Gascoyne flood: Dozens saved as region braces for ‘one in ten year flood’
Up to 40 people have been rescued from flood waters in WA’s Gascoyne region after a tropical low moved over the region, overwhelming it with heavy rains.
The weather event has been dubbed a “one in ten year flood” with water levels expected to reach 7.1 metres at Nine Mile Bridge.
DFES Mid West Gascoyne Superintendent Craig Smith said the region hadn’t experienced a river of that height since 2013.
He said further impact to the road network was also expected, which had already sustained significant damage.
“There will be some areas that will become isolated because of rising flood water, but we are aware of who they are, and people have prepared early for it,” Supt Smith said.
Josh Barr, 18, was among rescued by helicopter yesterday. Hailing from Dunsborough, he was only two weeks into a stint working at the road house.
He said the river was bone dry when he arrived. He would never have guessed he would be wading through knee deep water only a couple of short weeks later.
“I left a few things behind. I just didn’t want to get stuck there,” he said.
The town of Carnarvon has also experienced heavy rain, with streets and backyards quickly filling with water - and locals making the most of the otherwise dire situation.
The rising Gascoyne river is testing Carnarvon’s newer flood mitigation network which was installed in 2013 in the wake of a devastating flood earlier in the decade.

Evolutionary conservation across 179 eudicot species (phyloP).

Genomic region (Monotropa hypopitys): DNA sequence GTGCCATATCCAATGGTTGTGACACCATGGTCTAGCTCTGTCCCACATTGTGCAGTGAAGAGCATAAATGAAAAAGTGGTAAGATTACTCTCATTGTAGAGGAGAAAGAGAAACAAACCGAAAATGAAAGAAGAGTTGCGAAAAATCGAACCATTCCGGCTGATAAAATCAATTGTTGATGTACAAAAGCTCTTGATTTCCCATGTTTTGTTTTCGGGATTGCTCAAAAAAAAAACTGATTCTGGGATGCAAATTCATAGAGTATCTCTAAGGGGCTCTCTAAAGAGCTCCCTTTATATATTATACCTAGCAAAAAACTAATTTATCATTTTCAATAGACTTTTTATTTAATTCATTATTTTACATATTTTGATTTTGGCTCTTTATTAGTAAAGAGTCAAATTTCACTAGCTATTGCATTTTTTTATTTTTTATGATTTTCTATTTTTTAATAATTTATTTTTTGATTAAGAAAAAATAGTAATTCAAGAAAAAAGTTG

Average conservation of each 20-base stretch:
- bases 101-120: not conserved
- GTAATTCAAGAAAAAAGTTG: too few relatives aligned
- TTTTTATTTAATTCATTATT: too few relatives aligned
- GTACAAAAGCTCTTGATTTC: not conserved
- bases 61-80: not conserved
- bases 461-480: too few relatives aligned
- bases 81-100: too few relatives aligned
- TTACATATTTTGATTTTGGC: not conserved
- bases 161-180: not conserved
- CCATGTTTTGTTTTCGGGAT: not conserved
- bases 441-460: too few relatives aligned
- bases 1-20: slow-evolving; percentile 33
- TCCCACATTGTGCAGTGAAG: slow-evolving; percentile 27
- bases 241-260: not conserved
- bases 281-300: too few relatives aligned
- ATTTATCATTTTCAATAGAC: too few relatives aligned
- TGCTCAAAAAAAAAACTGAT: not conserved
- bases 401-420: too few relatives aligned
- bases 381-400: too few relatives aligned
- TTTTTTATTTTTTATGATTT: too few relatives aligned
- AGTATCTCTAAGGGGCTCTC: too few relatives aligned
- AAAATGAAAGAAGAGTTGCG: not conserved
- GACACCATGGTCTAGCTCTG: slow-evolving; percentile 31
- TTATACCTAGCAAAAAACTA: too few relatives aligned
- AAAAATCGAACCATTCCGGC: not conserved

With the river not expected to reach a peak until late this afternoon, much to the town is already inundated with murky orange water.
Member for North West Central Vince Catania said it was too early to tell the extent of the damage, but that the levy system was slowing down the force of the water rushing through the town.
He said there was already damage to infrastructure and property.
“This is nowhere near as bad as 2010,” he added.
Mr Catania, who spoke just after disembarking helicopter in Carnarvon from which he was assessing the damage, has urged the State Government to declare the Carnarvon floods a natural disaster.
“We need the Government to declare an actual disaster which will unlock more needed resources for the recovery,” he said.
“Right now the people affected are not eligible for any financial assistance and the sooner this happens the better.
“I don’t know what’s holding the Government back from doing this, I don’t know what feedback they’re receiving but it’s been coming for a while even though the worst of it has been today.”
He said there are issues with food supply at supermarkets, while many residents are stranded in their homes without power or clean running water.
The flooding was in the plantations and caravan parks – but not the town of Carnarvon, with the shire having built a levy bank along Boundary Road about 4km out of town for protection.
Several parts of the town are experiencing a blackout, with a Horizon Power spokesperson saying they could not give a timeline for when the service would be up and running again.
Both the Shire of Carnarvon and Horizon Power has called on people to stop driving through the water, as it could put people at risk of electrocution and damage flood mitigation measures.
Mr Catania is no stranger to flooding in the north, having been the local member back when the 2010 floods take place.
Back then, the Gascoyne River rose 7.8m.
“The road going north, out of Carnarvon, and south, has been shut off and could be shut off for 10 days,” Mr Catania said.
“The issue is: once the water subsides what is the damage?
“So, it’s a nervous wait to see the full impact of this.